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About Azura

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  1. I met Lucas Webb once, he gave me ten dollars and reassured me that everything was gonna be Ok, what a guy
  2. Damn…. These guys actually took it far…
  3. We don't get to see many legal motorcycle clubs in the server, genuinely hoping you guys go far and show the server more to MC rp
  4. Surt is coming boyos 😈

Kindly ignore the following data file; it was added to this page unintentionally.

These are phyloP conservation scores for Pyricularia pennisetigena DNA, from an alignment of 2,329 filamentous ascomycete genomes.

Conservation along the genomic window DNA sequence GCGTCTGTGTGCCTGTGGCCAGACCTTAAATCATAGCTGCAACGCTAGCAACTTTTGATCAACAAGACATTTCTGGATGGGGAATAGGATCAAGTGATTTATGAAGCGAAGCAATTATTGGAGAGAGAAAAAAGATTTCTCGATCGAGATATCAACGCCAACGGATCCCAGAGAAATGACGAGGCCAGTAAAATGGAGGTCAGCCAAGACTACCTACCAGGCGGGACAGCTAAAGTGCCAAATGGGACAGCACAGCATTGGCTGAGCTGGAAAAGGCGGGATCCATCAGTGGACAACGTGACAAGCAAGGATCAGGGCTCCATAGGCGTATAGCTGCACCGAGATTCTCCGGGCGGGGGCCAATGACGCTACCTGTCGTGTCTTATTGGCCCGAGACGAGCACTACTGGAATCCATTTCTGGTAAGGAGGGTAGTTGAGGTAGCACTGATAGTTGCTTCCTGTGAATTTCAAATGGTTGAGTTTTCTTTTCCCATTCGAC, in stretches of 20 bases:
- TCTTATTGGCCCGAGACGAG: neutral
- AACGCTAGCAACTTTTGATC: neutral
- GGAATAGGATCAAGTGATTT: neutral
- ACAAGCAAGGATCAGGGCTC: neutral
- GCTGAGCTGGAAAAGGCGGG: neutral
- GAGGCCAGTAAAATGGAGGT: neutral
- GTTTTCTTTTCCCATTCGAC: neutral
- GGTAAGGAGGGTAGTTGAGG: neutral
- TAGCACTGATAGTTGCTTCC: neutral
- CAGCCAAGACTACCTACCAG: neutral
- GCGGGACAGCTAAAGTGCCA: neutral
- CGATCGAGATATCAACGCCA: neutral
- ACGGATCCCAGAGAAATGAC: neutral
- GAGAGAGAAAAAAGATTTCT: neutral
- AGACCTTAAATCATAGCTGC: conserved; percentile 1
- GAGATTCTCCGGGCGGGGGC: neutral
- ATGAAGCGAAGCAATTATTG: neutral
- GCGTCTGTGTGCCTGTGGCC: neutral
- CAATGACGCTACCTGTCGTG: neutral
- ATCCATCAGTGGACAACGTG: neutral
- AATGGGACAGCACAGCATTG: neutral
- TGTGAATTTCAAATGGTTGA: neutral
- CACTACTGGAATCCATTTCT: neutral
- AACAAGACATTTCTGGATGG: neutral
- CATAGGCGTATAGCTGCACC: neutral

5. THE HISTORY An new prospect's perspective In the beginning there is always blood ... and then there are bodies. Rain pelted the streets outside my Upper Darby home, one block south of Linden Avenue in a working-class neighborhood once commandeered by the Pagan Motorcycle Club. The media trumpeted the group's close association with La Cosa Nostra and described the Pagans as the "fiercest of the outlaw biker gangs with 900 members in 44 chapters between New York and Florida." Founded in 1959, the Pagans with all the other "outlaw clubs," according to the American Motorcycle Association (AMA), supposedly comprised the 1 percent of American motorcyclists who were considered to live outside the rule of law. But true outlaws were not criminals at all. They were conformists, a club of misfits who followed their own code of ethics, dress, and rules. The Pagans have a long, sordid, and bloody history. Formed in 1959 in Maryland by Lou Dobkin, a Navy veteran and motorcycle enthusiast from Prince Georges County, Maryland, the Pagans are less notorious to the general public and receive far less attention than their rival Hells Angels. Dobkin was revered as a god in the Pagan world. Pagans respect their history, and members, as well as prospects, have to know the organization's past. Anyone caught talking negatively about Dobkin or not showing the proper respect was dealt with violently, particularly prospects. As I prepared to prospect, one of my top priorities was studying the Pagans. I was required to know the history of the club, memorize the rules, and know every detail of the organization from the meaning of each patch to the riding formations to the protocols on planning trips and getting gas. Wrong answers to questions from members had serious, often violent consequences. The Pagans, by definition, is a motorcycle club and a nonprofit organization. In reality, it's a criminal gang. Clubs host bake sales and meat raffles. Pagan members sold crystal meth and guns, brutalized rivals, and extorted businesses. The rules were strict and comprehensive. They were well organized. Nothing happened involving any club member that wasn't known by the President, Vice President, Sergeant At Arms, or others. It was a strict brotherhood. One thing I learned early was what racists they were. The Pagans were a white supremacist group. They strictly prohibited blacks from becoming members. They joined the Aryan Nation when in prison, and an unsettling number of members wore white power slogans and Nazi insignias on their colors, including swastikas and SS lightning bolt-style symbols. The Pagans are broken down into individual chapters mostly based in small and medium-sized cities and rural areas. Local chapters range from five members to as many as fifty or more. The Portland chapter, when I was beginning to prospect, had ten members. All chapters report to the Mother Club, a well-organized and tight-knit group of longtime Pagans who oversee the whole gang, including approving promotions and new members and setting the rules and agenda for the gang. Each member kicks up payments monthly to the Mother Club. A portion of these payments are used by the Mother Club to support Pagans in prison and their families. Putting money in the commissary account of an incarcerated member was another way they showed they were a brotherhood, but it also helped ensure loyalty. It's common practice for organized crime figures to support the families of incarcerated gangsters and send money to them in prison for that very reason; to buy loyalty and, more importantly, silence. THE PAGANS, A CRIMINAL ORGANIZATION Delegating criminal activity is common practice in the outlaw biker world. Law-enforcement estimates suggest that at any given time, full-patch members of the outlaw clubs have anywhere from five to thirty prospects and hang-arounds at their disposal to do everything from menial housework to running their criminal enterprises. This latter activity keeps the bikers insulated from the threat of prosecution, while the ever-present threat of violent retaliation keeps any prospect or hang-around who is arrested from talking. All outlaw motorcycle gangs are clandestine and difficult to penetrate, but the Pagans were the gold standard. Their entire brand was based around never having been infiltrated by cops, and it was well known that they did painfully exhaustive background checks on potential new prospects. They did comprehensive surveillance. They surprised prospects at home or at work. They popped into the local bar to check out prospects' stories. They questioned prospects' friends and family. They questioned their every move and questioned them again over several weeks about the same thing. If answers weren't consistent, prospects were called out on it. It was mental warfare, at all times. In the nineties, the Pagans saw its ranks grow, along with its violence. In New Jersey in 1994, two Pagans were murdered and three others were seriously wounded in the bloody culmination of a turf battle with the Hells Angels. The infamous Hellraisers Ball melee in New York touched off a war with the Hells Angels. Two weeks after the deadly 2002 clash, a Pagans tattoo shop in Philadelphia was firebombed. Three years later, the Philly Hells Angels Vice President was executed by Pagans as he drove his truck on a highway. The Hells Angels closed their Philadelphia chapter after the slaying. In 2007, federal agents and state cops raided several Pagan stash houses in New York and seized automatic weapons, homemade bombs, and dozens of guns. All of them had been stockpiled for a potential war with the Hells Angels. A BRIEF LOOK AT PAGANS IN SAN ANDREAS In recent years, it's been noted by several Law Enforcement agencies that the Pagans have aligned themselves in an agreement with the Mongols MC to foster the expansion of both clubs across the West and East coasts respectively. The Mongols have traditionally had a strangle-hold on the Southern San Andreas territory, whereas the Pagans have mostly stuck to the Eastern seaboard. Both clubs have bargained a deal where the Pagans would allow the establishment of new Mongol chapters in Eastern states, while the Mongols MC would allow the Pagans to continue their surging expansion march Westward towards the Pacific. This was commonly known within the Pagans as "The Blue Wave". In early 2022, the Pagans MC made their first attempt at establishing themselves in SoSan, however after a stint of only a few months, internal politics and power struggles within the fledgling chapter led to it's ultimate demise. More recently in May of 2023, a very small contingent of Pagan Nomads has been seen throughout Los Santos and Blaine County. Although their presence is small, it's alleged that they've been flying under the radar and beginning to make moves from the shadows. It's purported that this could be the second attempt at establishing a permanent presence in the city of Los Santos. SUPPORTYOURLOCALPAGANSMC